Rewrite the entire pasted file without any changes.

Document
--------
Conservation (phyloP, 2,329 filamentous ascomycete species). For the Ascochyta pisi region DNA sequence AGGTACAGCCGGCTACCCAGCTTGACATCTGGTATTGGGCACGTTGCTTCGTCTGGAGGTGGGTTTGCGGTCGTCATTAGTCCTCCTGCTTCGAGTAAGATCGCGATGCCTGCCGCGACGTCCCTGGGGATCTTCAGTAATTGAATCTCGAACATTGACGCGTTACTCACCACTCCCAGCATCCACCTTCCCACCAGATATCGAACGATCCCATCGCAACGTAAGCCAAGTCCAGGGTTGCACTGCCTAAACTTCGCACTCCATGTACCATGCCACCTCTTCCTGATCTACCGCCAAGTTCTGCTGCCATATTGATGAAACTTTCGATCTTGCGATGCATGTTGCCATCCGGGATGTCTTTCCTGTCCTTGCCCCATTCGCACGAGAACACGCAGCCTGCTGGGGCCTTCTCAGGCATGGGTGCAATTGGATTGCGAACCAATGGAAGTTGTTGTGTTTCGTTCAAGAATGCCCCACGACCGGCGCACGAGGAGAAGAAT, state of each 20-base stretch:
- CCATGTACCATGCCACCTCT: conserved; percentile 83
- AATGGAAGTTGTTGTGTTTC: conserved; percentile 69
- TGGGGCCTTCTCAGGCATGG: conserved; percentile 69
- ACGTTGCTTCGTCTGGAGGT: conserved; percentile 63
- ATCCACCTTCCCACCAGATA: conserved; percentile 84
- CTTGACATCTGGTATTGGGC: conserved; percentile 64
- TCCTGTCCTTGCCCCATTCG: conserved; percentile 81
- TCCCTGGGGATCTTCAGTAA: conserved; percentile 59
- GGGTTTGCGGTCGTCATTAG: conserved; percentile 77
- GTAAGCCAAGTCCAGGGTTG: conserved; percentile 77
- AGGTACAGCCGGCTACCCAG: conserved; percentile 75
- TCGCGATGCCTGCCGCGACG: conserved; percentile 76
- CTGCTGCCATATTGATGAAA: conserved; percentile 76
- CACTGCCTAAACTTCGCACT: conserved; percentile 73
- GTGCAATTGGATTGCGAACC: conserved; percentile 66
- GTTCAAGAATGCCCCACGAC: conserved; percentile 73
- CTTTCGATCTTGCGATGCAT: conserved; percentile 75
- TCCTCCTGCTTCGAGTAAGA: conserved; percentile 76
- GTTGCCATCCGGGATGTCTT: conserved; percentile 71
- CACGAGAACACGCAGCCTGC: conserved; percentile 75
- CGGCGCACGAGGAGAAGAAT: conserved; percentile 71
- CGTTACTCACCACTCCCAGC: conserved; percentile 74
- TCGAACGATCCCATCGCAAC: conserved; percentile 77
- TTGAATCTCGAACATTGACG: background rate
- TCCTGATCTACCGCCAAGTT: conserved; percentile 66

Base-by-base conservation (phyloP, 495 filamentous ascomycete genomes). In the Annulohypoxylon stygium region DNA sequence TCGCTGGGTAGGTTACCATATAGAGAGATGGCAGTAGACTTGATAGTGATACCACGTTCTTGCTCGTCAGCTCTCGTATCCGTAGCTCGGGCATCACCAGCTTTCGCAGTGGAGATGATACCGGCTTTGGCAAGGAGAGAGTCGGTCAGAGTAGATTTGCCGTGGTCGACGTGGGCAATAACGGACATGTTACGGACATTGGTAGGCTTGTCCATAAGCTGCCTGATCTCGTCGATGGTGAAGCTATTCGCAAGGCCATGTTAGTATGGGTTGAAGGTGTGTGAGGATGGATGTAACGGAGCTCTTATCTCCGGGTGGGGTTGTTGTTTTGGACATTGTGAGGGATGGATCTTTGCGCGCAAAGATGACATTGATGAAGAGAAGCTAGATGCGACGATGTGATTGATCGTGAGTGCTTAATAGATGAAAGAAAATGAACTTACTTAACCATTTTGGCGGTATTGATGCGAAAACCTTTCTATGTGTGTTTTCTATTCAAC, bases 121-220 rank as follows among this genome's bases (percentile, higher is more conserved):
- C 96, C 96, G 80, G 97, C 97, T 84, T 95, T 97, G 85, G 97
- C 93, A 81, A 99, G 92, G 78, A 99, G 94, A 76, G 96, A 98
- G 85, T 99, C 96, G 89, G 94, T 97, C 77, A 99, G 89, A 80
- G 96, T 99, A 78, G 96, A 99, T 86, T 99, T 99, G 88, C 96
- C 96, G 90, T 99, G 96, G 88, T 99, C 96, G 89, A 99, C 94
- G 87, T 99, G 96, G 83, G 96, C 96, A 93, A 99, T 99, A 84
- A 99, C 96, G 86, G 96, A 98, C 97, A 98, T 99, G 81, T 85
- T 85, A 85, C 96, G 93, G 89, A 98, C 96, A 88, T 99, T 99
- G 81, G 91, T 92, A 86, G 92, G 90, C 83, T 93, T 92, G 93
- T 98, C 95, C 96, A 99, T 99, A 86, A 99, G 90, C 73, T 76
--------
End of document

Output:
Conservation (phyloP, 2,329 filamentous ascomycete species). For the Ascochyta pisi region DNA sequence AGGTACAGCCGGCTACCCAGCTTGACATCTGGTATTGGGCACGTTGCTTCGTCTGGAGGTGGGTTTGCGGTCGTCATTAGTCCTCCTGCTTCGAGTAAGATCGCGATGCCTGCCGCGACGTCCCTGGGGATCTTCAGTAATTGAATCTCGAACATTGACGCGTTACTCACCACTCCCAGCATCCACCTTCCCACCAGATATCGAACGATCCCATCGCAACGTAAGCCAAGTCCAGGGTTGCACTGCCTAAACTTCGCACTCCATGTACCATGCCACCTCTTCCTGATCTACCGCCAAGTTCTGCTGCCATATTGATGAAACTTTCGATCTTGCGATGCATGTTGCCATCCGGGATGTCTTTCCTGTCCTTGCCCCATTCGCACGAGAACACGCAGCCTGCTGGGGCCTTCTCAGGCATGGGTGCAATTGGATTGCGAACCAATGGAAGTTGTTGTGTTTCGTTCAAGAATGCCCCACGACCGGCGCACGAGGAGAAGAAT, state of each 20-base stretch:
- CCATGTACCATGCCACCTCT: conserved; percentile 83
- AATGGAAGTTGTTGTGTTTC: conserved; percentile 69
- TGGGGCCTTCTCAGGCATGG: conserved; percentile 69
- ACGTTGCTTCGTCTGGAGGT: conserved; percentile 63
- ATCCACCTTCCCACCAGATA: conserved; percentile 84
- CTTGACATCTGGTATTGGGC: conserved; percentile 64
- TCCTGTCCTTGCCCCATTCG: conserved; percentile 81
- TCCCTGGGGATCTTCAGTAA: conserved; percentile 59
- GGGTTTGCGGTCGTCATTAG: conserved; percentile 77
- GTAAGCCAAGTCCAGGGTTG: conserved; percentile 77
- AGGTACAGCCGGCTACCCAG: conserved; percentile 75
- TCGCGATGCCTGCCGCGACG: conserved; percentile 76
- CTGCTGCCATATTGATGAAA: conserved; percentile 76
- CACTGCCTAAACTTCGCACT: conserved; percentile 73
- GTGCAATTGGATTGCGAACC: conserved; percentile 66
- GTTCAAGAATGCCCCACGAC: conserved; percentile 73
- CTTTCGATCTTGCGATGCAT: conserved; percentile 75
- TCCTCCTGCTTCGAGTAAGA: conserved; percentile 76
- GTTGCCATCCGGGATGTCTT: conserved; percentile 71
- CACGAGAACACGCAGCCTGC: conserved; percentile 75
- CGGCGCACGAGGAGAAGAAT: conserved; percentile 71
- CGTTACTCACCACTCCCAGC: conserved; percentile 74
- TCGAACGATCCCATCGCAAC: conserved; percentile 77
- TTGAATCTCGAACATTGACG: background rate
- TCCTGATCTACCGCCAAGTT: conserved; percentile 66

Base-by-base conservation (phyloP, 495 filamentous ascomycete genomes). In the Annulohypoxylon stygium region DNA sequence TCGCTGGGTAGGTTACCATATAGAGAGATGGCAGTAGACTTGATAGTGATACCACGTTCTTGCTCGTCAGCTCTCGTATCCGTAGCTCGGGCATCACCAGCTTTCGCAGTGGAGATGATACCGGCTTTGGCAAGGAGAGAGTCGGTCAGAGTAGATTTGCCGTGGTCGACGTGGGCAATAACGGACATGTTACGGACATTGGTAGGCTTGTCCATAAGCTGCCTGATCTCGTCGATGGTGAAGCTATTCGCAAGGCCATGTTAGTATGGGTTGAAGGTGTGTGAGGATGGATGTAACGGAGCTCTTATCTCCGGGTGGGGTTGTTGTTTTGGACATTGTGAGGGATGGATCTTTGCGCGCAAAGATGACATTGATGAAGAGAAGCTAGATGCGACGATGTGATTGATCGTGAGTGCTTAATAGATGAAAGAAAATGAACTTACTTAACCATTTTGGCGGTATTGATGCGAAAACCTTTCTATGTGTGTTTTCTATTCAAC, bases 121-220 rank as follows among this genome's bases (percentile, higher is more conserved):
- C 96, C 96, G 80, G 97, C 97, T 84, T 95, T 97, G 85, G 97
- C 93, A 81, A 99, G 92, G 78, A 99, G 94, A 76, G 96, A 98
- G 85, T 99, C 96, G 89, G 94, T 97, C 77, A 99, G 89, A 80
- G 96, T 99, A 78, G 96, A 99, T 86, T 99, T 99, G 88, C 96
- C 96, G 90, T 99, G 96, G 88, T 99, C 96, G 89, A 99, C 94
- G 87, T 99, G 96, G 83, G 96, C 96, A 93, A 99, T 99, A 84
- A 99, C 96, G 86, G 96, A 98, C 97, A 98, T 99, G 81, T 85
- T 85, A 85, C 96, G 93, G 89, A 98, C 96, A 88, T 99, T 99
- G 81, G 91, T 92, A 86, G 92, G 90, C 83, T 93, T 92, G 93
- T 98, C 95, C 96, A 99, T 99, A 86, A 99, G 90, C 73, T 76